Marquee Asset

Definition of 'Marquee Asset'


A company's most prized asset, one that is a highly visible symbol of its success and often the biggest contributor to its bottom line. A company with a coveted marquee asset may become a target for a bigger rival, or one with deep pockets, even if the other assets in its portfolio do not amount to much.

Also referred to as a "flagship asset" or "crown jewel."

Investopedia explains 'Marquee Asset'


Marquee assets are generally a feature of smaller companies with limited assets, in areas such as resources and biotechnology, rather than large, diversified companies. Examples of marquee assets are a mineral property with significant mineable resources for a junior exploration company, or a drug with sales in the hundreds of millions of dollars for a relatively small biotechnology firm.

A company would generally be unwilling to part with its marquee asset unless it's in dire financial straits. Therefore, since a healthy company with a marquee asset runs the risk of a hostile takeover, it may seek to preempt this risk through a "crown jewels" maneuver, which would compel the sale of the marquee asset in the case of a hostile bid.


Filed Under: ,

comments powered by Disqus
Hot Definitions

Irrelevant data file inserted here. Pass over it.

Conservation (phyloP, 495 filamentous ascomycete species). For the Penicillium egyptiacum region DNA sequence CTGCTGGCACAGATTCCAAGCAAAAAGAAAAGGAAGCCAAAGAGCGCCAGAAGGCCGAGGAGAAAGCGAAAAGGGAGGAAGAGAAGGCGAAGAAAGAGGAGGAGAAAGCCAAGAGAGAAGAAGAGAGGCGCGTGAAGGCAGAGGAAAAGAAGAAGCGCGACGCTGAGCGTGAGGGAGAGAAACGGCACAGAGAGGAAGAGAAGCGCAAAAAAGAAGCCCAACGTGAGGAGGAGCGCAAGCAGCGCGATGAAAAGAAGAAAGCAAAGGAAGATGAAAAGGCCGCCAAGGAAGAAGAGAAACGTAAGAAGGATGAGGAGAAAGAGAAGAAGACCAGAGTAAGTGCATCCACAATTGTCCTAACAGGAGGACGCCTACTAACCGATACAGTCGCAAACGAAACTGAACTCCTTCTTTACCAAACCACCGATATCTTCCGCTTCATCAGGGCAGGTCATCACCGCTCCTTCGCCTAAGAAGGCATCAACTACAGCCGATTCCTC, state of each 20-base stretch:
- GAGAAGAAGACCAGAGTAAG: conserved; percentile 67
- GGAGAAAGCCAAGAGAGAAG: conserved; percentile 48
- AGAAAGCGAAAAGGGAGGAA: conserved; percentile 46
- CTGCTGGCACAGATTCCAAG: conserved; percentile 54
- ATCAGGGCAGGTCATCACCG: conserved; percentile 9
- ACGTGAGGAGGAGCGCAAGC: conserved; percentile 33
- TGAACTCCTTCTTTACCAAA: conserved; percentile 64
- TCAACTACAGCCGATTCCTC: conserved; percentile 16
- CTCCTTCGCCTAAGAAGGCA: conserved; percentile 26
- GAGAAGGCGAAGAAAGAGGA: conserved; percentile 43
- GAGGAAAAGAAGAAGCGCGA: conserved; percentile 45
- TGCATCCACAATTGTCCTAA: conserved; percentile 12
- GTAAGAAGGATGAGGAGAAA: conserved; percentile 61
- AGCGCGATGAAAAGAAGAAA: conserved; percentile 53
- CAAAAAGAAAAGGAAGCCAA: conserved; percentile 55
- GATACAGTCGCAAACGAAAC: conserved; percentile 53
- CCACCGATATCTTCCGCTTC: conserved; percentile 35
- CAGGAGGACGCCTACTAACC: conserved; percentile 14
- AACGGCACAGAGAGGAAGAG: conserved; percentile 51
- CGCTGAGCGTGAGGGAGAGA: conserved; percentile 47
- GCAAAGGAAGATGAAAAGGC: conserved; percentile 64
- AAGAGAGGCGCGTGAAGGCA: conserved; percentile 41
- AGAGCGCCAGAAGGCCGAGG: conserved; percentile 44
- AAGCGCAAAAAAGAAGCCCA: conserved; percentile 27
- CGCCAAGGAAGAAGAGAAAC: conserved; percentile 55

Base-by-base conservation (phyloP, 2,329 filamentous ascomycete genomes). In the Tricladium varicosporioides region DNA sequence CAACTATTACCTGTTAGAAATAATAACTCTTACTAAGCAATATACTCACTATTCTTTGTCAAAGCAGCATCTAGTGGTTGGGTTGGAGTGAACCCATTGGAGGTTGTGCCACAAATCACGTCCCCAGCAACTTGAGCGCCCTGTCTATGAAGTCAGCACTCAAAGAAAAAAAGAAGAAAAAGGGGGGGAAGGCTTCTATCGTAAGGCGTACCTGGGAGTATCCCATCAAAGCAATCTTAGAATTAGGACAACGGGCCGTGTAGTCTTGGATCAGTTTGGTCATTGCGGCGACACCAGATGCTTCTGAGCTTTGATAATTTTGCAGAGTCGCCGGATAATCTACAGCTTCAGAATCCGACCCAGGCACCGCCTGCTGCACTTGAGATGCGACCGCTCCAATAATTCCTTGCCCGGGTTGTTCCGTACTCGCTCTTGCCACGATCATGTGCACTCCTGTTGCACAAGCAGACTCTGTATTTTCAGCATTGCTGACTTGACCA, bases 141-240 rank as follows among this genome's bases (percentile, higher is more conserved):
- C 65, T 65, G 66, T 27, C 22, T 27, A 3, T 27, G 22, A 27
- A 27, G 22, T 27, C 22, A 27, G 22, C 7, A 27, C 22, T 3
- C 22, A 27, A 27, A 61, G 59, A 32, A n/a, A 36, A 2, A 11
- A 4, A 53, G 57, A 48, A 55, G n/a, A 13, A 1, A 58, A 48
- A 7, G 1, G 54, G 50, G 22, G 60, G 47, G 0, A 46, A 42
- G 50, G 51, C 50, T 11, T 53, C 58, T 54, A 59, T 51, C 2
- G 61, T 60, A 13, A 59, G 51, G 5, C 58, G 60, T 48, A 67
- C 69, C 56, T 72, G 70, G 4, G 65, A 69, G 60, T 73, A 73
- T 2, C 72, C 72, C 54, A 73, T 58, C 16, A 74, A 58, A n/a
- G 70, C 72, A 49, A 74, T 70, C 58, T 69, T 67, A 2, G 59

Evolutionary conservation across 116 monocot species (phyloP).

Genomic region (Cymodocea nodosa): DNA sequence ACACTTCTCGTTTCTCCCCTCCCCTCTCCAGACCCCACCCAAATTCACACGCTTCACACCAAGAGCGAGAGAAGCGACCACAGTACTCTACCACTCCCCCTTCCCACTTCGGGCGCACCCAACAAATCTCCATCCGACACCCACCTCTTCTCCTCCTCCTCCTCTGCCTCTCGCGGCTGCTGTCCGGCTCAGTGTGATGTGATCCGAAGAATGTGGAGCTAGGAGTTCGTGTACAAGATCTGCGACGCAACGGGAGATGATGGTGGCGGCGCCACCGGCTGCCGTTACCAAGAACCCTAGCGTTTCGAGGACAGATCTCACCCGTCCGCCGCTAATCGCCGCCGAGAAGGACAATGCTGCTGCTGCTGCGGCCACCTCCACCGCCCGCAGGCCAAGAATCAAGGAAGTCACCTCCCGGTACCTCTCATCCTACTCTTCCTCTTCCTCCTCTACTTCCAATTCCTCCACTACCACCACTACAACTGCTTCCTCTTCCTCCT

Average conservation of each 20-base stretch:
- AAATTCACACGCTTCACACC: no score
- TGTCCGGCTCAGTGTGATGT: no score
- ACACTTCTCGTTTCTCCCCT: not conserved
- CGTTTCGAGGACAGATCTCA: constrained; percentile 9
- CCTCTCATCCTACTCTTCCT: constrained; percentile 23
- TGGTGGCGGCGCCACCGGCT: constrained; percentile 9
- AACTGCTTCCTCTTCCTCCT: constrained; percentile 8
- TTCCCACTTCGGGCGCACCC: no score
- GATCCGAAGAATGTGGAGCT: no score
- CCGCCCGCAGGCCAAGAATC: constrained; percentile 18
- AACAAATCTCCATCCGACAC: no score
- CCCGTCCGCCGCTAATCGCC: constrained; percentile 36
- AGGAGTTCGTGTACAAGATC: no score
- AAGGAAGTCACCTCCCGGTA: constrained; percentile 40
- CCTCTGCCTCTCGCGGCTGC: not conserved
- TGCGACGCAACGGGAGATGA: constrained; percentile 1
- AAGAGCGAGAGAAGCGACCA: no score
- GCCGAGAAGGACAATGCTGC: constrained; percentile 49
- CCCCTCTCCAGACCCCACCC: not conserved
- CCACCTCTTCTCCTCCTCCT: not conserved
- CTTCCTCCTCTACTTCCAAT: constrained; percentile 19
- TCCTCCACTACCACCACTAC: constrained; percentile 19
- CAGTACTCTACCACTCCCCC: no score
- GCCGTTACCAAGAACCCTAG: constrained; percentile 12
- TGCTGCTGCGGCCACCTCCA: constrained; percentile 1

1. 80-10-10 Mortgage

    A mortgage transaction in which a first and second mortgage are simultaneously originated. The first position lien has an 80% loan-to-value ratio, the second position lien has a 10% loan-to-value ratio and the borrower makes a 10% down payment. 80-10-10 mortgage transactions are piggy-back mortgage transactions, and are frequently used by borrowers to avoid paying private mortgage insurance.
  2. Passive ETF

    One of two types of exchange-traded funds (ETFs) available for investors. Passive ETFs are index funds that track a specific benchmark, such as a SPDR. Unlike actively managed ETFs, passive ETFs are not managed by a fund manager on a daily basis.
  3. Walras' Law

    An economics law that suggests that the existence of excess supply in one market must be matched by excess demand in another market so that it balances out. So when examining a specific market, if all other markets are in equilibrium, Walras' Law asserts that the examined market is also in equilibrium.
  4. Market Segmentation

    A marketing term referring to the aggregating of prospective buyers into groups (segments) that have common needs and will respond similarly to a marketing action. Market segmentation enables companies to target different categories of consumers who perceive the full value of certain products and services differently from one another.
  5. Effective Annual Interest Rate

    An investment's annual rate of interest when compounding occurs more often than once a year. Calculated as the following:
  6. Debit Spread

    Two options with different market prices that an investor trades on the same underlying security. The higher priced option is purchased and the lower premium option is sold - both at the same time. The higher the debit spread, the greater the initial cash outflow the investor will incur on the transaction.
Trading Center